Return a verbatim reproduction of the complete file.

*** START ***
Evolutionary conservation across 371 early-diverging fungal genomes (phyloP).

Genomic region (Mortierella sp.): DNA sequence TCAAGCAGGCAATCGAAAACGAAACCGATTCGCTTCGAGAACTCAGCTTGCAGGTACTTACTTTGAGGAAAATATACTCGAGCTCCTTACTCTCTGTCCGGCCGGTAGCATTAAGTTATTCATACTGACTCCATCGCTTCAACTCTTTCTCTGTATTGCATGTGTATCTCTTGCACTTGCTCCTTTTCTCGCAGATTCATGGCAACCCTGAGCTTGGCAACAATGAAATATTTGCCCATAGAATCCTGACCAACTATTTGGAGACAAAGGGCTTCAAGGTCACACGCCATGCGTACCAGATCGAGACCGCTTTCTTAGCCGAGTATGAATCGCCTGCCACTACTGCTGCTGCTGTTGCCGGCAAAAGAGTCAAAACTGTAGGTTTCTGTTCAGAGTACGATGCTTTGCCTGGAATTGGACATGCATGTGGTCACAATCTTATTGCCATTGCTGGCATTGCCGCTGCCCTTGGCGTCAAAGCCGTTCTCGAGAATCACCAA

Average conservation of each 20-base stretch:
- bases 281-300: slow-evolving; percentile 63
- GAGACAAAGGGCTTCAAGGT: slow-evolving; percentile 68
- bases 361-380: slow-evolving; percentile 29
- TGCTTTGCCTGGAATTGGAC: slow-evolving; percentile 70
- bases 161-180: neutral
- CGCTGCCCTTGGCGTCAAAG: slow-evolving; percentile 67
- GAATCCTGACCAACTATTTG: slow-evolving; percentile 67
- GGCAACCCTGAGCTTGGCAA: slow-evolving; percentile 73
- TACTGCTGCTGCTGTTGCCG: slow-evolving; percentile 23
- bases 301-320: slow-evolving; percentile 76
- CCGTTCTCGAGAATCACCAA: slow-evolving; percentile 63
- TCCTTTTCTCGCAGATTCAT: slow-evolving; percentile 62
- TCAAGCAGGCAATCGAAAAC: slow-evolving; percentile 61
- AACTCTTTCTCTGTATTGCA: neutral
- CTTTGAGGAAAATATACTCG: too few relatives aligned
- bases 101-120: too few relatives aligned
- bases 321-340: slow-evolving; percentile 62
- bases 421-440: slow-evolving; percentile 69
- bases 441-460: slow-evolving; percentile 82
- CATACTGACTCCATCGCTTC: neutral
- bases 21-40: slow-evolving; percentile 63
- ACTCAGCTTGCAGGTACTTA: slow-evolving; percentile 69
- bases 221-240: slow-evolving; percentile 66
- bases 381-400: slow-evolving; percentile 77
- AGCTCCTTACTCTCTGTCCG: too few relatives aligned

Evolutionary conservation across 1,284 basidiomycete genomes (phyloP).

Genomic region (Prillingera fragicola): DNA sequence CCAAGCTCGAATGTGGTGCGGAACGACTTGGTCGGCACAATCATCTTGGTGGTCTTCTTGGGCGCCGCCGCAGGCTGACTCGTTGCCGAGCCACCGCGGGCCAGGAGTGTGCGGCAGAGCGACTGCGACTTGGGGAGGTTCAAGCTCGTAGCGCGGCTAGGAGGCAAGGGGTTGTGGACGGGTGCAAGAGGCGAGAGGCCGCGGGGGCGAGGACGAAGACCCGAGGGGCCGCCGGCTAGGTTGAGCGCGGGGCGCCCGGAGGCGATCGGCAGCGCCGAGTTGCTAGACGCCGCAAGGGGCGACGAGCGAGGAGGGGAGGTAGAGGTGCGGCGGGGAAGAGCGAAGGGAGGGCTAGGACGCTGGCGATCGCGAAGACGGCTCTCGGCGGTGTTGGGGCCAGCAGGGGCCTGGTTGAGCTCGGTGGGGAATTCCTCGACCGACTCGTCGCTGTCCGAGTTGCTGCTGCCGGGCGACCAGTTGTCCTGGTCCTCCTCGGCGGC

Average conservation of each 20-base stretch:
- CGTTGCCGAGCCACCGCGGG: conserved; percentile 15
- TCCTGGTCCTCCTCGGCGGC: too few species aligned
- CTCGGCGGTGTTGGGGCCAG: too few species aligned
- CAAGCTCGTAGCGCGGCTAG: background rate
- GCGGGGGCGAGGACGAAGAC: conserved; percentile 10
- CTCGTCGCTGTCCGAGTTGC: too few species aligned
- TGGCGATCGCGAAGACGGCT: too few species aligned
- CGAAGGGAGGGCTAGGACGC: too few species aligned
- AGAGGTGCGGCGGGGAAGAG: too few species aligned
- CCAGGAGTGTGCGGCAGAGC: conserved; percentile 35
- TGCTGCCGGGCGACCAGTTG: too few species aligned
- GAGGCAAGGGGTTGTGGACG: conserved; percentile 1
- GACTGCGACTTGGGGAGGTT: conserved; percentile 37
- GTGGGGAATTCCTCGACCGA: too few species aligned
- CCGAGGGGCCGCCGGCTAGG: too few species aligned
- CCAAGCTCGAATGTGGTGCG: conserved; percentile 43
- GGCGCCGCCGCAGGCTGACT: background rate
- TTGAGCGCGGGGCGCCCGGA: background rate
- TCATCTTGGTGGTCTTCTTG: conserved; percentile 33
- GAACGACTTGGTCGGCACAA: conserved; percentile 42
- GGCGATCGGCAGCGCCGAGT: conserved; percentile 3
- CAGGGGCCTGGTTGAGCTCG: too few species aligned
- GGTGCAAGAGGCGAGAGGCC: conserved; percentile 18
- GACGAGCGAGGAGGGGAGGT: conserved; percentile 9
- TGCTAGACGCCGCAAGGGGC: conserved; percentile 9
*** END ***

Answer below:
Evolutionary conservation across 371 early-diverging fungal genomes (phyloP).

Genomic region (Mortierella sp.): DNA sequence TCAAGCAGGCAATCGAAAACGAAACCGATTCGCTTCGAGAACTCAGCTTGCAGGTACTTACTTTGAGGAAAATATACTCGAGCTCCTTACTCTCTGTCCGGCCGGTAGCATTAAGTTATTCATACTGACTCCATCGCTTCAACTCTTTCTCTGTATTGCATGTGTATCTCTTGCACTTGCTCCTTTTCTCGCAGATTCATGGCAACCCTGAGCTTGGCAACAATGAAATATTTGCCCATAGAATCCTGACCAACTATTTGGAGACAAAGGGCTTCAAGGTCACACGCCATGCGTACCAGATCGAGACCGCTTTCTTAGCCGAGTATGAATCGCCTGCCACTACTGCTGCTGCTGTTGCCGGCAAAAGAGTCAAAACTGTAGGTTTCTGTTCAGAGTACGATGCTTTGCCTGGAATTGGACATGCATGTGGTCACAATCTTATTGCCATTGCTGGCATTGCCGCTGCCCTTGGCGTCAAAGCCGTTCTCGAGAATCACCAA

Average conservation of each 20-base stretch:
- bases 281-300: slow-evolving; percentile 63
- GAGACAAAGGGCTTCAAGGT: slow-evolving; percentile 68
- bases 361-380: slow-evolving; percentile 29
- TGCTTTGCCTGGAATTGGAC: slow-evolving; percentile 70
- bases 161-180: neutral
- CGCTGCCCTTGGCGTCAAAG: slow-evolving; percentile 67
- GAATCCTGACCAACTATTTG: slow-evolving; percentile 67
- GGCAACCCTGAGCTTGGCAA: slow-evolving; percentile 73
- TACTGCTGCTGCTGTTGCCG: slow-evolving; percentile 23
- bases 301-320: slow-evolving; percentile 76
- CCGTTCTCGAGAATCACCAA: slow-evolving; percentile 63
- TCCTTTTCTCGCAGATTCAT: slow-evolving; percentile 62
- TCAAGCAGGCAATCGAAAAC: slow-evolving; percentile 61
- AACTCTTTCTCTGTATTGCA: neutral
- CTTTGAGGAAAATATACTCG: too few relatives aligned
- bases 101-120: too few relatives aligned
- bases 321-340: slow-evolving; percentile 62
- bases 421-440: slow-evolving; percentile 69
- bases 441-460: slow-evolving; percentile 82
- CATACTGACTCCATCGCTTC: neutral
- bases 21-40: slow-evolving; percentile 63
- ACTCAGCTTGCAGGTACTTA: slow-evolving; percentile 69
- bases 221-240: slow-evolving; percentile 66
- bases 381-400: slow-evolving; percentile 77
- AGCTCCTTACTCTCTGTCCG: too few relatives aligned

Evolutionary conservation across 1,284 basidiomycete genomes (phyloP).

Genomic region (Prillingera fragicola): DNA sequence CCAAGCTCGAATGTGGTGCGGAACGACTTGGTCGGCACAATCATCTTGGTGGTCTTCTTGGGCGCCGCCGCAGGCTGACTCGTTGCCGAGCCACCGCGGGCCAGGAGTGTGCGGCAGAGCGACTGCGACTTGGGGAGGTTCAAGCTCGTAGCGCGGCTAGGAGGCAAGGGGTTGTGGACGGGTGCAAGAGGCGAGAGGCCGCGGGGGCGAGGACGAAGACCCGAGGGGCCGCCGGCTAGGTTGAGCGCGGGGCGCCCGGAGGCGATCGGCAGCGCCGAGTTGCTAGACGCCGCAAGGGGCGACGAGCGAGGAGGGGAGGTAGAGGTGCGGCGGGGAAGAGCGAAGGGAGGGCTAGGACGCTGGCGATCGCGAAGACGGCTCTCGGCGGTGTTGGGGCCAGCAGGGGCCTGGTTGAGCTCGGTGGGGAATTCCTCGACCGACTCGTCGCTGTCCGAGTTGCTGCTGCCGGGCGACCAGTTGTCCTGGTCCTCCTCGGCGGC

Average conservation of each 20-base stretch:
- CGTTGCCGAGCCACCGCGGG: conserved; percentile 15
- TCCTGGTCCTCCTCGGCGGC: too few species aligned
- CTCGGCGGTGTTGGGGCCAG: too few species aligned
- CAAGCTCGTAGCGCGGCTAG: background rate
- GCGGGGGCGAGGACGAAGAC: conserved; percentile 10
- CTCGTCGCTGTCCGAGTTGC: too few species aligned
- TGGCGATCGCGAAGACGGCT: too few species aligned
- CGAAGGGAGGGCTAGGACGC: too few species aligned
- AGAGGTGCGGCGGGGAAGAG: too few species aligned
- CCAGGAGTGTGCGGCAGAGC: conserved; percentile 35
- TGCTGCCGGGCGACCAGTTG: too few species aligned
- GAGGCAAGGGGTTGTGGACG: conserved; percentile 1
- GACTGCGACTTGGGGAGGTT: conserved; percentile 37
- GTGGGGAATTCCTCGACCGA: too few species aligned
- CCGAGGGGCCGCCGGCTAGG: too few species aligned
- CCAAGCTCGAATGTGGTGCG: conserved; percentile 43
- GGCGCCGCCGCAGGCTGACT: background rate
- TTGAGCGCGGGGCGCCCGGA: background rate
- TCATCTTGGTGGTCTTCTTG: conserved; percentile 33
- GAACGACTTGGTCGGCACAA: conserved; percentile 42
- GGCGATCGGCAGCGCCGAGT: conserved; percentile 3
- CAGGGGCCTGGTTGAGCTCG: too few species aligned
- GGTGCAAGAGGCGAGAGGCC: conserved; percentile 18
- GACGAGCGAGGAGGGGAGGT: conserved; percentile 9
- TGCTAGACGCCGCAAGGGGC: conserved; percentile 9